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Hit And Missile

In several places, B. D. (directly or indirectly) mentions Hit and Missile, a "video game" I had in the late 1970s. I have discovered this game was released in 1979 (by Tomy), so I must have gotten one that year. I had it before moving to Hendersonville. I remember that B. D. had one of his own, because there were two in Hendersonville.

The game is curious because it predates digital videogames. All of the parts were analogue, a series of gears and mechanical parts. Although the game was from the time of transistors, it had no solid-state parts. (Because it was a state-based mechanical system, you could turn it off at any point and when it was turned back on, it would resume at exactly that point.)


(this image was found on the Internet)

The duration of a game was set by a timer. (Since this was mechanical, one could prolong the game by winding it backwards.) The player had controls which could position a missile launcher to the right or to the left, and a (big red) button to launch the missile. While in flight, the missile could be guided to the right or left. Only one missile could be in use at a time. The missile moved with agonizing slowness relative to the speed of its targets.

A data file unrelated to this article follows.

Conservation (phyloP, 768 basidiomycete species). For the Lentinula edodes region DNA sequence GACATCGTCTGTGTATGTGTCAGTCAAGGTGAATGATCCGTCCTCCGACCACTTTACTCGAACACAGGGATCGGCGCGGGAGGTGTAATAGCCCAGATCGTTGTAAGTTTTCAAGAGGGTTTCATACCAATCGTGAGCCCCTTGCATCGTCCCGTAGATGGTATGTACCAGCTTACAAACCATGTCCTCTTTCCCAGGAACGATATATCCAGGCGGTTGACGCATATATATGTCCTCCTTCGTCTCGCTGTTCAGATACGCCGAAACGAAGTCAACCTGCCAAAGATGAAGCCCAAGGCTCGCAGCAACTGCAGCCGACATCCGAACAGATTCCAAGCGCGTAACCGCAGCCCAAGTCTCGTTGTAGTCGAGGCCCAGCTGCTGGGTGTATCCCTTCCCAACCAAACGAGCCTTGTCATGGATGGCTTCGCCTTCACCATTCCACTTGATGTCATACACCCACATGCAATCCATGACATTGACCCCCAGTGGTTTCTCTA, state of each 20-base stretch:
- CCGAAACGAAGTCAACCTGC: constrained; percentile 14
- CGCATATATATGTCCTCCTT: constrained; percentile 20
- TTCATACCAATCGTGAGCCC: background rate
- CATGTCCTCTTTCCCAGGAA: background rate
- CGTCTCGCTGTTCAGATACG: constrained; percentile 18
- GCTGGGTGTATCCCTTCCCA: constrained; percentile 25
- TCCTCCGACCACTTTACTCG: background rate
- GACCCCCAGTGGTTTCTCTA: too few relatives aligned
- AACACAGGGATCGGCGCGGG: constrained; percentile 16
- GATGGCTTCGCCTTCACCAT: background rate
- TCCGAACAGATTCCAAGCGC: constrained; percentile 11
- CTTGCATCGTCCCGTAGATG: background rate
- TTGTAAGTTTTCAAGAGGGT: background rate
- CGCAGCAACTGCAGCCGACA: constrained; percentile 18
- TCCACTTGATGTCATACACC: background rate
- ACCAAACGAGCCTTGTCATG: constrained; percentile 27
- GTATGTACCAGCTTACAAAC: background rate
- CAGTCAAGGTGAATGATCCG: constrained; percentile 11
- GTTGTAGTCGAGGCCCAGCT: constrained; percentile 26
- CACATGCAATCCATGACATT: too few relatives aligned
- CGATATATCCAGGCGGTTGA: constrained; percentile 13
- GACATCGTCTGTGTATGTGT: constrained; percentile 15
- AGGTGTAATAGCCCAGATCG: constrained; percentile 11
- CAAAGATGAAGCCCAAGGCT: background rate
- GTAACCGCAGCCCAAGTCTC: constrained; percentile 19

The targets were two lines of images, of helicopters and airplanes respectively. The helicopters were slow and easy to hit, and the airplanes faster and harder (and worth more points). Somehow, the game could tell mechanically when the missile moved under the pictures of the targets, and would show a hit. The score was kept by an analogue counter. The game had sound effects. It was battery powered (at least two C or D cells, which is a large, and therefore longer lasting, battery for a handheld device), and made a lot of noise as the gears turned.

The missile moved more slowly than the airplanes, which were always equidistant and came at predictable times, so skill with the game came from knowing when to launch the missiles. After a while, it was fairly easy to know when to shoot at which targets. The rigid mechanical construction of this game meant that it was predictable, and, as I remember, the fun wore off.

Unfortunately, I do not still have this curious analogue video game.

About B. D. McKay